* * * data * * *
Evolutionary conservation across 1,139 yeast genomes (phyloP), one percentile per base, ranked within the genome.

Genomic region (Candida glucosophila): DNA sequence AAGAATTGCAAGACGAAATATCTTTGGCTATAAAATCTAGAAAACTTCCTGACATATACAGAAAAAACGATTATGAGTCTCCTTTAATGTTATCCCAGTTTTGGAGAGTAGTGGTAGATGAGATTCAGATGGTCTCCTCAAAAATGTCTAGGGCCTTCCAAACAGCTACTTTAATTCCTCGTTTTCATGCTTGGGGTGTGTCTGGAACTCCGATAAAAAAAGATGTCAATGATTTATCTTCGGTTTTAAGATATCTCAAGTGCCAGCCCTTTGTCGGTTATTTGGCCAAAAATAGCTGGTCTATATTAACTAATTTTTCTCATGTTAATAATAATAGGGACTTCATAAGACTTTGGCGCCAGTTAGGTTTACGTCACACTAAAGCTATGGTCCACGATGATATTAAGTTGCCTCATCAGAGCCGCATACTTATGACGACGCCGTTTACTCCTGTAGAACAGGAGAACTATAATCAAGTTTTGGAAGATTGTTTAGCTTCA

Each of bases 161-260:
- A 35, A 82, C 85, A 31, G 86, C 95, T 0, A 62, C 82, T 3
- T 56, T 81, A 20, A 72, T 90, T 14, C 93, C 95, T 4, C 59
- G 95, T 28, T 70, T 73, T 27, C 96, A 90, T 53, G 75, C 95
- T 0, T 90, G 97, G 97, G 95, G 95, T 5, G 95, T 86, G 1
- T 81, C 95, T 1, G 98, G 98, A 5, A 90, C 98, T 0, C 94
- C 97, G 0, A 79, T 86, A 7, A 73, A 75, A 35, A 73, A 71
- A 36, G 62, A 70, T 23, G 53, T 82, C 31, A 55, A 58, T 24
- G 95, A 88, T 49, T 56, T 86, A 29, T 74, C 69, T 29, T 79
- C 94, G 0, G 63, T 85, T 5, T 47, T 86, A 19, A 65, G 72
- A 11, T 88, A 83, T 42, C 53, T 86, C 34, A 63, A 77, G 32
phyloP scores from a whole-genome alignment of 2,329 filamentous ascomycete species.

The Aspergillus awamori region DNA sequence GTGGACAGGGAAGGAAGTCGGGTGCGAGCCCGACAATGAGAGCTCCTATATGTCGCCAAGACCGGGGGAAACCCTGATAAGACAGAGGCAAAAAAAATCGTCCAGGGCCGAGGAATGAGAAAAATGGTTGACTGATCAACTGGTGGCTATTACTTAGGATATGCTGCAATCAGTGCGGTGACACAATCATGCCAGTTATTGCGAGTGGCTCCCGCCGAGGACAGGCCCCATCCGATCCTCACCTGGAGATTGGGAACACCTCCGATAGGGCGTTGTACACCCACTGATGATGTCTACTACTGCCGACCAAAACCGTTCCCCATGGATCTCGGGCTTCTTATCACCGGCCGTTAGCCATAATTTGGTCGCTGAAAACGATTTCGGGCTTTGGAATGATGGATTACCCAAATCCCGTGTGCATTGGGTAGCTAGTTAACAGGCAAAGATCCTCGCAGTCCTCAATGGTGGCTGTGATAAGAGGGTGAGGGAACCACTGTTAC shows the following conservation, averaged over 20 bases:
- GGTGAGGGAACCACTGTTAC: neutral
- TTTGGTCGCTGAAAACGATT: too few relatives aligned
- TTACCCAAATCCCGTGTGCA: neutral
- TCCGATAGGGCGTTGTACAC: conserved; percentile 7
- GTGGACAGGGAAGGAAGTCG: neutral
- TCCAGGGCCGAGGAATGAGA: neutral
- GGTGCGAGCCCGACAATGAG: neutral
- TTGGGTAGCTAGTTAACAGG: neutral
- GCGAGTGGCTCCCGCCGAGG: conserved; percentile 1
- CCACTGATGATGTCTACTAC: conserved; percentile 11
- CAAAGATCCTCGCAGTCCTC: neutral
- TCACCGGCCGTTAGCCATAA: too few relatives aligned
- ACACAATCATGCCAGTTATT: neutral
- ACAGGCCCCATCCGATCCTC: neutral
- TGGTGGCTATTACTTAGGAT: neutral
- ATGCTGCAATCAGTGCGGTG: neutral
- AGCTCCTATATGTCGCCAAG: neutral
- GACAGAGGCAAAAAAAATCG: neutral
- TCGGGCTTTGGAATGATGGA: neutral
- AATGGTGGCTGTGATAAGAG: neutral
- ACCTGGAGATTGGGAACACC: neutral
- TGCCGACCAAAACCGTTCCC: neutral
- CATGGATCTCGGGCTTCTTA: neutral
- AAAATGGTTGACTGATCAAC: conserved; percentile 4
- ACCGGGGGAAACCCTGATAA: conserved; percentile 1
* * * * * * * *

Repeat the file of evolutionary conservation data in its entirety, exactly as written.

Evolutionary conservation across 1,139 yeast genomes (phyloP), one percentile per base, ranked within the genome.

Genomic region (Candida glucosophila): DNA sequence AAGAATTGCAAGACGAAATATCTTTGGCTATAAAATCTAGAAAACTTCCTGACATATACAGAAAAAACGATTATGAGTCTCCTTTAATGTTATCCCAGTTTTGGAGAGTAGTGGTAGATGAGATTCAGATGGTCTCCTCAAAAATGTCTAGGGCCTTCCAAACAGCTACTTTAATTCCTCGTTTTCATGCTTGGGGTGTGTCTGGAACTCCGATAAAAAAAGATGTCAATGATTTATCTTCGGTTTTAAGATATCTCAAGTGCCAGCCCTTTGTCGGTTATTTGGCCAAAAATAGCTGGTCTATATTAACTAATTTTTCTCATGTTAATAATAATAGGGACTTCATAAGACTTTGGCGCCAGTTAGGTTTACGTCACACTAAAGCTATGGTCCACGATGATATTAAGTTGCCTCATCAGAGCCGCATACTTATGACGACGCCGTTTACTCCTGTAGAACAGGAGAACTATAATCAAGTTTTGGAAGATTGTTTAGCTTCA

Each of bases 161-260:
- A 35, A 82, C 85, A 31, G 86, C 95, T 0, A 62, C 82, T 3
- T 56, T 81, A 20, A 72, T 90, T 14, C 93, C 95, T 4, C 59
- G 95, T 28, T 70, T 73, T 27, C 96, A 90, T 53, G 75, C 95
- T 0, T 90, G 97, G 97, G 95, G 95, T 5, G 95, T 86, G 1
- T 81, C 95, T 1, G 98, G 98, A 5, A 90, C 98, T 0, C 94
- C 97, G 0, A 79, T 86, A 7, A 73, A 75, A 35, A 73, A 71
- A 36, G 62, A 70, T 23, G 53, T 82, C 31, A 55, A 58, T 24
- G 95, A 88, T 49, T 56, T 86, A 29, T 74, C 69, T 29, T 79
- C 94, G 0, G 63, T 85, T 5, T 47, T 86, A 19, A 65, G 72
- A 11, T 88, A 83, T 42, C 53, T 86, C 34, A 63, A 77, G 32
phyloP scores from a whole-genome alignment of 2,329 filamentous ascomycete species.

The Aspergillus awamori region DNA sequence GTGGACAGGGAAGGAAGTCGGGTGCGAGCCCGACAATGAGAGCTCCTATATGTCGCCAAGACCGGGGGAAACCCTGATAAGACAGAGGCAAAAAAAATCGTCCAGGGCCGAGGAATGAGAAAAATGGTTGACTGATCAACTGGTGGCTATTACTTAGGATATGCTGCAATCAGTGCGGTGACACAATCATGCCAGTTATTGCGAGTGGCTCCCGCCGAGGACAGGCCCCATCCGATCCTCACCTGGAGATTGGGAACACCTCCGATAGGGCGTTGTACACCCACTGATGATGTCTACTACTGCCGACCAAAACCGTTCCCCATGGATCTCGGGCTTCTTATCACCGGCCGTTAGCCATAATTTGGTCGCTGAAAACGATTTCGGGCTTTGGAATGATGGATTACCCAAATCCCGTGTGCATTGGGTAGCTAGTTAACAGGCAAAGATCCTCGCAGTCCTCAATGGTGGCTGTGATAAGAGGGTGAGGGAACCACTGTTAC shows the following conservation, averaged over 20 bases:
- GGTGAGGGAACCACTGTTAC: neutral
- TTTGGTCGCTGAAAACGATT: too few relatives aligned
- TTACCCAAATCCCGTGTGCA: neutral
- TCCGATAGGGCGTTGTACAC: conserved; percentile 7
- GTGGACAGGGAAGGAAGTCG: neutral
- TCCAGGGCCGAGGAATGAGA: neutral
- GGTGCGAGCCCGACAATGAG: neutral
- TTGGGTAGCTAGTTAACAGG: neutral
- GCGAGTGGCTCCCGCCGAGG: conserved; percentile 1
- CCACTGATGATGTCTACTAC: conserved; percentile 11
- CAAAGATCCTCGCAGTCCTC: neutral
- TCACCGGCCGTTAGCCATAA: too few relatives aligned
- ACACAATCATGCCAGTTATT: neutral
- ACAGGCCCCATCCGATCCTC: neutral
- TGGTGGCTATTACTTAGGAT: neutral
- ATGCTGCAATCAGTGCGGTG: neutral
- AGCTCCTATATGTCGCCAAG: neutral
- GACAGAGGCAAAAAAAATCG: neutral
- TCGGGCTTTGGAATGATGGA: neutral
- AATGGTGGCTGTGATAAGAG: neutral
- ACCTGGAGATTGGGAACACC: neutral
- TGCCGACCAAAACCGTTCCC: neutral
- CATGGATCTCGGGCTTCTTA: neutral
- AAAATGGTTGACTGATCAAC: conserved; percentile 4
- ACCGGGGGAAACCCTGATAA: conserved; percentile 1